Terminology[edit | edit source]

Ice giants are considerably larger than terrestrial planets and they are composed mainly of elements heavier than hydrogen and helium, such as oxygen, carbon, nitrogen, and sulfur.

As opposed to gas giants, helium and hydrogen make up only about 20% of an ice giant's mass. Although during the formation of ice giants most of the volatile compounds that are incorporated can be described as "ices", in later stages of their existence the volatiles are mainly found in the form of supercritical fluids[1].

Interior structure[edit | edit source]

Like gas giants, ice giants usually have a rocky core composed of silicates, iron and nickel at their centre. This core only accounts for a fraction of the total planetary mass[2].

The bulk of the planet is usually located in the intermediate layer, which is referred to as mantle. The mantle comprises an extremely dense and hot mixture of water, ammonia and other volatiles. In this layer pressures can reach up to several hundred Gigapascals, which accounts for the unusual properties of the fluid encountered at these depths, like increased solubility and electric conductivity.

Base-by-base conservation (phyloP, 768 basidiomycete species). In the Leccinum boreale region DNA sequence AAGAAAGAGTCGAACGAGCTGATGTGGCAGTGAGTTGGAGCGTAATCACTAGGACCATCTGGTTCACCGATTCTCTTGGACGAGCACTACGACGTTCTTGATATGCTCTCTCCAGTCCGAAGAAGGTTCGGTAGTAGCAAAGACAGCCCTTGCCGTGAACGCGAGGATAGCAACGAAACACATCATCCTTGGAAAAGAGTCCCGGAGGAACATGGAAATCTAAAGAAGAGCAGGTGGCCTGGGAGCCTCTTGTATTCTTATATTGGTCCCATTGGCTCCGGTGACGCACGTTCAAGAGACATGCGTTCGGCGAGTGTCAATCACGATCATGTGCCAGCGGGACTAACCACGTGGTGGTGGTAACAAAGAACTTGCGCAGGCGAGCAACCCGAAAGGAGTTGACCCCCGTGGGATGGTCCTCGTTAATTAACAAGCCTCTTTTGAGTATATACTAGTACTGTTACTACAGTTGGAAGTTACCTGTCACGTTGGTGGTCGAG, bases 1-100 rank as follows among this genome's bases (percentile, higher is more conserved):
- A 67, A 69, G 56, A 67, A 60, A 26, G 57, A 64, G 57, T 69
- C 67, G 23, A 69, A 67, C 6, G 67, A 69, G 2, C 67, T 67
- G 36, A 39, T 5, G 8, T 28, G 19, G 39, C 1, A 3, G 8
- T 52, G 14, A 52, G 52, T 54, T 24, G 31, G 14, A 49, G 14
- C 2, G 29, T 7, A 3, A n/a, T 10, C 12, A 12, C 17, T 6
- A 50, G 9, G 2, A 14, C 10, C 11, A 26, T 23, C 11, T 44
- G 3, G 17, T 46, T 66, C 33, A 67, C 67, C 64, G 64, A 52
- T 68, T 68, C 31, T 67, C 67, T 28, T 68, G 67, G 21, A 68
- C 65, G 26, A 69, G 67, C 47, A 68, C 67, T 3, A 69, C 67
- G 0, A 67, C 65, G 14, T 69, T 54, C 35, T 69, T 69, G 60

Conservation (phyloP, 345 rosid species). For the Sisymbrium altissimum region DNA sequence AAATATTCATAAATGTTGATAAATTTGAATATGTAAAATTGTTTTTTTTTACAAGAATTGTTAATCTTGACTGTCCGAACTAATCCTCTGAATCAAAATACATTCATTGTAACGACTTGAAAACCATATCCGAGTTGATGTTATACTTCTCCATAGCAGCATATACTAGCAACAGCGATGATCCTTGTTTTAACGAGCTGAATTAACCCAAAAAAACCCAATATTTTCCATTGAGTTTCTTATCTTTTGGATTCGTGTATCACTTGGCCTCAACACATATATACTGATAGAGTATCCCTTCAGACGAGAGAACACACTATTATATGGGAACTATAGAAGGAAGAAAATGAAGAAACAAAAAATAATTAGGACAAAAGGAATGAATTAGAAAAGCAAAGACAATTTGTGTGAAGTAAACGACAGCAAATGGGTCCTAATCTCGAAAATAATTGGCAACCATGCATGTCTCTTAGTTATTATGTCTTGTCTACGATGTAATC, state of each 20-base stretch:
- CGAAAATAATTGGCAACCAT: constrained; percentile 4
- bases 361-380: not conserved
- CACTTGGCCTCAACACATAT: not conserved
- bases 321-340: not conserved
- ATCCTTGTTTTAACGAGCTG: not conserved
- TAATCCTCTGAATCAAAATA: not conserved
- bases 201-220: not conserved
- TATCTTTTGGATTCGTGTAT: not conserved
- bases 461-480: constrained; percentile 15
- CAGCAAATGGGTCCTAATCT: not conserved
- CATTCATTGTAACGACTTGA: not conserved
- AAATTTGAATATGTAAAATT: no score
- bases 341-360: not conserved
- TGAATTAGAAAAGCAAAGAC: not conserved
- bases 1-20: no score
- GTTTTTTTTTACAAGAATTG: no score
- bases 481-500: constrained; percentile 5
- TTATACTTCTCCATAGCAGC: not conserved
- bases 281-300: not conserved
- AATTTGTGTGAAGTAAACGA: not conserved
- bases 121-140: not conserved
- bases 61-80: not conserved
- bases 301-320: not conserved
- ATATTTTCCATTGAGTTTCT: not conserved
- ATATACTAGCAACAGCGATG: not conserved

An atmosphere containing hydrogen, helium and methane gases sorrounds the mantle. This atmosphere can account for a significant portion of an ice giant's radius but because of its low density it usually increases the total planetary mass by only a small amount.

Interior structure of an ice giant

Atmosphere[edit | edit source]

The outer regions of the atmosphere may contain clouds, band structures and storms similar to those found in gas giants. There are also ice giants lacking these features either because the elements responsible for cloud formation are absent in their atmospheres or because they have no internal energy source which results in lower altitude and decreased visibility of their cloud structures.[3]

View of Asmodeus, a ringed ice giant with nine moons.


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